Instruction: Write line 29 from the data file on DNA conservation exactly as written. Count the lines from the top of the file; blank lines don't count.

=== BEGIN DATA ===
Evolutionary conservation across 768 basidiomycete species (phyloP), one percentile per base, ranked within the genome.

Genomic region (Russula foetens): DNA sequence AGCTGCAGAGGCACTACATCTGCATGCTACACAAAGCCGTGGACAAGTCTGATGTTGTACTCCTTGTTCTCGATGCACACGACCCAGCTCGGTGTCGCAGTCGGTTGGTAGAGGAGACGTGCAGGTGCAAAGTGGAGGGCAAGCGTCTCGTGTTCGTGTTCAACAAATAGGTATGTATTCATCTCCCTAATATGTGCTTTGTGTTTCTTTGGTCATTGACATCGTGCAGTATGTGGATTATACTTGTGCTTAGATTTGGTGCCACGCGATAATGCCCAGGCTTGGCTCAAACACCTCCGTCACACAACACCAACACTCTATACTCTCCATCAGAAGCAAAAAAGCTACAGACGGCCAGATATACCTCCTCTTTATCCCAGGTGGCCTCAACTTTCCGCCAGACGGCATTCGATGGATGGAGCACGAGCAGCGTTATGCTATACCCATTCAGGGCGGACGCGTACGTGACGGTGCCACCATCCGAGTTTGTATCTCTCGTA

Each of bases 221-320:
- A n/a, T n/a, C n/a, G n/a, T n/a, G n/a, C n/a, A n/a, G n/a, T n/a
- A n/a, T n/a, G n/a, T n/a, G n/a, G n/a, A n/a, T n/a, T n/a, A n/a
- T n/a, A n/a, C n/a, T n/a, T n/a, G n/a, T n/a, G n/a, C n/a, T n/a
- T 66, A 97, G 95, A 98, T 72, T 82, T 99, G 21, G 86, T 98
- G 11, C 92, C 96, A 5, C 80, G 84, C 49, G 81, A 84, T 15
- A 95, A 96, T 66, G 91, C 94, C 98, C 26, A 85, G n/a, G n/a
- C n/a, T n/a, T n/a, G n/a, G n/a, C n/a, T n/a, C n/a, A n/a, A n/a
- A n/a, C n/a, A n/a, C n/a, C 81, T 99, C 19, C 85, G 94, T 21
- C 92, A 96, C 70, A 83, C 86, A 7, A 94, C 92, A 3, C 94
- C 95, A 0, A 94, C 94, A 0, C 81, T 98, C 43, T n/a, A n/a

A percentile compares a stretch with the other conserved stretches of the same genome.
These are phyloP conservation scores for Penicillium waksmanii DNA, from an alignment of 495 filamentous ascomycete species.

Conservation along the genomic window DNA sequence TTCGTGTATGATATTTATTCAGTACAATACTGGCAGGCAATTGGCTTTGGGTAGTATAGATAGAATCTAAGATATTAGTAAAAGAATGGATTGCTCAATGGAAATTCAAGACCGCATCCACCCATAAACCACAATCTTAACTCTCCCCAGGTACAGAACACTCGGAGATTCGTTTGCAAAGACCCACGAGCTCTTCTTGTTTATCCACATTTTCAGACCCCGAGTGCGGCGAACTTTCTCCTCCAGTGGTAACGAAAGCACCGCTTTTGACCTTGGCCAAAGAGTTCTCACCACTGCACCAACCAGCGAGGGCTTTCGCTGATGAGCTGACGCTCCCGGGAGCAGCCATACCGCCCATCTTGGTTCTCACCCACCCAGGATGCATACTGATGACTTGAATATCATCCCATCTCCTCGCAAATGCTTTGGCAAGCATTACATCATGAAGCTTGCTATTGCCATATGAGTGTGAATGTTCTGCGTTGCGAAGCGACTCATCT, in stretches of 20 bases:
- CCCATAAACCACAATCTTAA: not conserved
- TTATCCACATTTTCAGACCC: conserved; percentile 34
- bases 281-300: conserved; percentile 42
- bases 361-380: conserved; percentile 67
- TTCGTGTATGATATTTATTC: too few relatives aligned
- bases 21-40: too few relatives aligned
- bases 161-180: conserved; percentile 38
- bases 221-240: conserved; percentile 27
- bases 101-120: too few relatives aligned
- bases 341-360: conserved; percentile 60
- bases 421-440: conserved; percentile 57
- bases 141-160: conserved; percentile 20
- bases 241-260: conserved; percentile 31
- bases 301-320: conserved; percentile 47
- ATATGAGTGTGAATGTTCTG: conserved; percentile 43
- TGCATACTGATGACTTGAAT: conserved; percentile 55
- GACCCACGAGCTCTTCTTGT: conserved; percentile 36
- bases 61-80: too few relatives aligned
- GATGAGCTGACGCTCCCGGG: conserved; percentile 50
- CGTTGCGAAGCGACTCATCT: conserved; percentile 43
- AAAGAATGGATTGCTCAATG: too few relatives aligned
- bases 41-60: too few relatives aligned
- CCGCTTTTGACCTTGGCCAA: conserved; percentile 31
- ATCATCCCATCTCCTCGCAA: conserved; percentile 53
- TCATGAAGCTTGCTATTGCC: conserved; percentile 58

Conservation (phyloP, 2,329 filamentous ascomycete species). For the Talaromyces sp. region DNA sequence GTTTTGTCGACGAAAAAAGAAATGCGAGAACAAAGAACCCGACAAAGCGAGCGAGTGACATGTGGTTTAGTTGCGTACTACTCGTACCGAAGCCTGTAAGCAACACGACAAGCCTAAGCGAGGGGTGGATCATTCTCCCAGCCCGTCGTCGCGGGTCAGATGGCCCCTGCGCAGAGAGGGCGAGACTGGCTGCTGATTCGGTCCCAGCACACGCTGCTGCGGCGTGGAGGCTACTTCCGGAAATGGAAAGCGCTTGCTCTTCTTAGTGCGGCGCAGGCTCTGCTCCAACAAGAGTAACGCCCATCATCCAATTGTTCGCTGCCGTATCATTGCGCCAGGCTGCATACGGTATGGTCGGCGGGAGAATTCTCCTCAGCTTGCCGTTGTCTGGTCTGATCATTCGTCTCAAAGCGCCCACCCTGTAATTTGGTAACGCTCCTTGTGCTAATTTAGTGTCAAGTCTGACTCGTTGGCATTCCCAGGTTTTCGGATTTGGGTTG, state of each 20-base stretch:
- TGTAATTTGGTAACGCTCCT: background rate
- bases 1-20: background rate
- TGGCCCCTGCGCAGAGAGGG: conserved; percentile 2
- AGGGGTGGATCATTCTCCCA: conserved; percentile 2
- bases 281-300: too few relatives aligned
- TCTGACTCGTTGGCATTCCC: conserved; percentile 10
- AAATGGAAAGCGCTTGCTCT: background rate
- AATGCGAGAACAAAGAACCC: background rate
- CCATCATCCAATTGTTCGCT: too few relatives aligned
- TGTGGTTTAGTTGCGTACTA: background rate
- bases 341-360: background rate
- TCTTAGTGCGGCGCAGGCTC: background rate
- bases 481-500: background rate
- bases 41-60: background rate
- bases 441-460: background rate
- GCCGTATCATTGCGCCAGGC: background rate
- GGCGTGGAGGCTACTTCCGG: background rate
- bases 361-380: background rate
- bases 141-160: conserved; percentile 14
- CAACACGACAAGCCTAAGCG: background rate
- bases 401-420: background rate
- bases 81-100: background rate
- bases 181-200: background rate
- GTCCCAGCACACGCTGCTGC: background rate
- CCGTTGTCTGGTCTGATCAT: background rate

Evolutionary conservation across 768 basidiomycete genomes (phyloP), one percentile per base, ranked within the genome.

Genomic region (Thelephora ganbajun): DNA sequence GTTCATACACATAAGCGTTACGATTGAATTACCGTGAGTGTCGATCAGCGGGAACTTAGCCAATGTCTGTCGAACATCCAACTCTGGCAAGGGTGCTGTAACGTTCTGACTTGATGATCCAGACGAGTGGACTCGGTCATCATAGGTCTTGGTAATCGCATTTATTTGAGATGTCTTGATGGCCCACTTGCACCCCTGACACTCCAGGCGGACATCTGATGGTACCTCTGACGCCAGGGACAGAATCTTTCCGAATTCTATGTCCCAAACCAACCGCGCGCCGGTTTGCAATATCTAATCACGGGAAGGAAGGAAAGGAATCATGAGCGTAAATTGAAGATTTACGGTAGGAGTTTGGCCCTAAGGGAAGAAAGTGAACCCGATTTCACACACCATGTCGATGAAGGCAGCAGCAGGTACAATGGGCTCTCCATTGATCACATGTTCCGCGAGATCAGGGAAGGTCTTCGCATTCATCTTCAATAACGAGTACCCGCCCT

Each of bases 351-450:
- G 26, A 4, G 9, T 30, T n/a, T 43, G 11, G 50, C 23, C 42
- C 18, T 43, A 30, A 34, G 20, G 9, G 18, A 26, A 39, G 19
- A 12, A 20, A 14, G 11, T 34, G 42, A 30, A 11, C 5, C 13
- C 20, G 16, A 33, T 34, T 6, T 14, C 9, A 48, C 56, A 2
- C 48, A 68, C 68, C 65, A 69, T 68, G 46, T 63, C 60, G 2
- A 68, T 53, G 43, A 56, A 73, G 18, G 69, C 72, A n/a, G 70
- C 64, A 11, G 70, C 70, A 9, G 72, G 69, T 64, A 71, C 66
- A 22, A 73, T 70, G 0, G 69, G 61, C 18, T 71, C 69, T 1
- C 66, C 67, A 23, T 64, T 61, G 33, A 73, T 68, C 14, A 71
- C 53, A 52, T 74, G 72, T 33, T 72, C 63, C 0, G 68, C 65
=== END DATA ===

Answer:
- bases 241-260: conserved; percentile 31